Vista Equity Laying Groundwork to Move Three San Diego Companies

Vista Equity Partners, the private equity firm that spent $2.8 billion this year acquiring San Diego’s Active Network, Websense, and Omnitracs, intends to move all three companies to Texas, according to a source in senior management who is familiar with the plans.

The relocation would be completed in 2014, affecting a total of up to 1,700 San Diego-based employees at all three companies.

“The wheels are in motion,” said the source, who would only speak anonymously about Vista Equity’s plans. “They don’t like California because of the tax structure. They like to hire young, aggressive, incredible talent on the cheap, and get them in there to drive up the earnings or cash flow. They basically take out the costs, increase the cash flow, get the debt down, and look for a sale.”

Vista Equity did not respond this week to requests for comment that were left Tuesday by phone and through the firm’s website. Vista Equity is based in San Francisco, and has offices in Chicago and Austin, TX.

In response to a request for comment, Kristin Carroll, marketing vice president for the Active Network, wrote in an e-mail late Wednesday, “As you’re aware, the acquisition by Vista is very recent and we have not finalized any of our 2014 plans.”

Omnitracs CEO John Graham declined to comment in a brief phone call, referring the query to Vista Equity. A spokeswoman for Websense did not immediately respond to a query by phone and e-mail late Wednesday.

The private equity firm specializes in software investments, and currently has about $7.7 billion invested in a portfolio that includes Atlanta-based Aderant (law practice management software), Austin, TX-based Accruent (commercial property management software), and Carrollton, GA-based Greenway Medical Technologies (IT systems for physician practices).

The first of Vista Equity’s three San Diego acquisitions this year was Websense. The $1 billion deal that was announced on May 20 and closed on June 25. The network security firm was founded in 1994 with software that enabled corporations and other customers to prevent their employees from visiting non-business-related websites. The company went public in 2000, and expanded its offerings to include a variety of technologies that protect organizations from cyber attacks, data theft, and other types of Internet security breaches. At the end of 2012, Websense had more than 1,600 employees around the world, according to its annual report, including more than 500 in San Diego.

Vista Equity’s $800 million purchase of Qualcomm’s Omnitracs division was announced on August 23, and was completed three months later. Qualcomm (NASDAQ: QCOM) introduced the satellite-based fleet management system for long-haul trucking companies in the late 1980s, and generated enough cash from the two-way communications and tracking system to sustain Qualcomm’s development of its core wireless CDMA technology. In conjunction with the deal, Vista Equity said it also was acquiring Baltimore, MD-based Roadnet Technologies for an undisclosed price, and planned to combine Roadnet’s private fleet management software with Omnitracs. The Vista Equity buyout included Omnitracs operations throughout the United States, Canada, and South America, but the number of employees was not disclosed. Qualcomm did not disclose how many employees worked in its Omnitracs division. One estimate has the headcount at about 475 in San Diego.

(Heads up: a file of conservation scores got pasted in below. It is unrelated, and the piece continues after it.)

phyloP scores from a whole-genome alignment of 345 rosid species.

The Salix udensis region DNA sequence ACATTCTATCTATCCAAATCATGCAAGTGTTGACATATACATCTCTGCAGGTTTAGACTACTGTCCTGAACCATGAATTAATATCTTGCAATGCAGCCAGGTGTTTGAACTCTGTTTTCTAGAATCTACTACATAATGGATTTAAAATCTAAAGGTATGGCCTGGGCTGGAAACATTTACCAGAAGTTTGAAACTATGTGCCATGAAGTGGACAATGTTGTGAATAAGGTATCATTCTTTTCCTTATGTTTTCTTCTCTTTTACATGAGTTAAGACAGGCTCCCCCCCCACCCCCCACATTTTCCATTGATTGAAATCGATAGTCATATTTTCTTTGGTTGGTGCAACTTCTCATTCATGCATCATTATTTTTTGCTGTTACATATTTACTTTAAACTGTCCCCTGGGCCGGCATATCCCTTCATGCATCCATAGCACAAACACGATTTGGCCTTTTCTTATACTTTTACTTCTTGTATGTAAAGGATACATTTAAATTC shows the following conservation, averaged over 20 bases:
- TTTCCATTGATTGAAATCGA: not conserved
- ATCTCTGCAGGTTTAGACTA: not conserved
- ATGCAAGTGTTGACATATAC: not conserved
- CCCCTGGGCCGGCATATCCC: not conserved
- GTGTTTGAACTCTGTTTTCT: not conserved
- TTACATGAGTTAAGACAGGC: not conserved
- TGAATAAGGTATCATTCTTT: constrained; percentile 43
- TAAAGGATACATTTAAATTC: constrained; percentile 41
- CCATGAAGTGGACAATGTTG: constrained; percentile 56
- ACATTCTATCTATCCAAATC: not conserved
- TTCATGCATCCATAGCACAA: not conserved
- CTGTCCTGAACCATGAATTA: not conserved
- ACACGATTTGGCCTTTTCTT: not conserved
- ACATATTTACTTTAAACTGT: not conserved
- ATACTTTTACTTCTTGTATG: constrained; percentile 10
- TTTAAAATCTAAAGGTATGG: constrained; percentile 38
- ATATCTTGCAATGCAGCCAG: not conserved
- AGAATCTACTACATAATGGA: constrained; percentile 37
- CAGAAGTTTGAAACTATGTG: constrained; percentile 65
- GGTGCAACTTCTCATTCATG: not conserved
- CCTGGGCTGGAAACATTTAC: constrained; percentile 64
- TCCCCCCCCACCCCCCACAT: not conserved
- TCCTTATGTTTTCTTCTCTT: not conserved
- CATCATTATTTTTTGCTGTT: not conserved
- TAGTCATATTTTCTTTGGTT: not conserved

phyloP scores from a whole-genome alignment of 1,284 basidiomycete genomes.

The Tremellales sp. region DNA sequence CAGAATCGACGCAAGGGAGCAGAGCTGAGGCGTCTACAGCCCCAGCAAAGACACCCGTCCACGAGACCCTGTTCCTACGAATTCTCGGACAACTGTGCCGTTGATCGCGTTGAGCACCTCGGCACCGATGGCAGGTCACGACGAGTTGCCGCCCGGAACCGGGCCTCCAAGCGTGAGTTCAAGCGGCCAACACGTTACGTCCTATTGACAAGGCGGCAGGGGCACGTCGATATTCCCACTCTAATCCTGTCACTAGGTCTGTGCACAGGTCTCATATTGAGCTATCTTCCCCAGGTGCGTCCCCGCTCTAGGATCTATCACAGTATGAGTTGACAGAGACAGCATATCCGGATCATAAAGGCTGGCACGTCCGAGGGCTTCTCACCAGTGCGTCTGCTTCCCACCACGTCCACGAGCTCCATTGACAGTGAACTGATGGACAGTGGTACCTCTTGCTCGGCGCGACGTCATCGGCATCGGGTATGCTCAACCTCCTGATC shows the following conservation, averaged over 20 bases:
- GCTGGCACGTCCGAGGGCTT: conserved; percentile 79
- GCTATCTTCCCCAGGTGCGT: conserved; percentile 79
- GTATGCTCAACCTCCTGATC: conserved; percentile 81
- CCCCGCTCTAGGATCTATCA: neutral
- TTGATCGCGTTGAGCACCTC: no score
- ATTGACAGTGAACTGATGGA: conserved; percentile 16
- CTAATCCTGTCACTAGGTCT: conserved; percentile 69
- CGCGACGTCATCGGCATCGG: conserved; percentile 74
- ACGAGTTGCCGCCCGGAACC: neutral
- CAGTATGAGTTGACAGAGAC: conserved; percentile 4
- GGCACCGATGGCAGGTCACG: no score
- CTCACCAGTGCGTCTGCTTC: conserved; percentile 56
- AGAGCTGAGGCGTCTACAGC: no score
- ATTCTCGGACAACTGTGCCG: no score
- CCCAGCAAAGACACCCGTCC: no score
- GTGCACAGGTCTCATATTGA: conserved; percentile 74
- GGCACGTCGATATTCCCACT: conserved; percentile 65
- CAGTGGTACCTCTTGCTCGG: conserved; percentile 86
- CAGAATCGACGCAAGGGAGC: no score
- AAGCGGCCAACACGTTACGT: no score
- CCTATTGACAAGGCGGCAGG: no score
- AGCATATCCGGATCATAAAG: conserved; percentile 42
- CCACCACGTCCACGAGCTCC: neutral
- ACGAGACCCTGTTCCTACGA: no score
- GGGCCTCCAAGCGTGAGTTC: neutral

Vista’s $1 billion buyout of the Active Network closed on Nov. 15, less than two months after it was announced. The Active Network, founded in 1999, provides Web-based online registration services for more than 55,000 global customers, including marathons, recreational sports leagues, campsite reservations, hunting and fishing licenses, and company conferences, meetings, and retreats. The company went public in 2011. At the end of 2012, the Active Network had more than 3,000 employees around the world, according to its annual report, including more than 700 at its San Diego headquarters.

So far, there is no external indication of Vista Equity’s plans. All three San Diego companies continue to list San Diego job openings on their respective websites, and commercial real estate executives said they were unaware that Vista Equity was laying the groundwork for a move.

“I really hope that it’s not true, because it really would be a shame for those core software capabilities to leave San Diego,” said Jeb Spencer of TVC Capital, a San Diego private equity firm that specializes in software deals.

Nevertheless, such a move makes sense, Spencer said.

“The resources here are beyond expensive,” Spencer said. “We know the tax structure [in California] is unfavorable to business and individuals, and I imagine their margins would improve 10 percent by making the move.” In Texas, Spencer added, “The rent is less, taxes are less, and I’ll bet salaries would be 30 percent less expensive there.” (Texas has no individual or corporate income tax; corporate income tax rates in California vary from 1.5 percent to 10.84 percent, depending on the type of corporation.)

Jeff Lunsford, a longtime San Diego software executive who is now CEO at Tealium, a San Diego startup that provides a Web platform for managing Javascript tags, said he doesn’t see it that way. “We clearly believe San Diego and California are great markets for building high-tech, high-growth startups,” Lunsford said. “We’re certainly growing here and we’re able to find great people here.

“I don’t want to say anything about Texas,” Lunsford added. “It is a great market, and it does have a great tax structure. But I’m not sure it makes that much difference when you have a high-tech, high-growth startup, because they’re not making money anyway.”

David Marino, executive vice president of the San Diego commercial real estate company Hughes Marino, said the departure of three well-established software companies would be “unfortunate, but it wouldn’t be catastrophic” for the commercial real estate market here.

“I have been hearing a lot of concern from employers these days about the difficulty in hiring smart, hard-working people,” Marino said. “We’ve got a number of companies that are looking to hire 100 or more people next year, and they’re kind of scratching their heads in terms of where they’re going to find them. This would certainly put a lot of those high-quality employees back on the market.”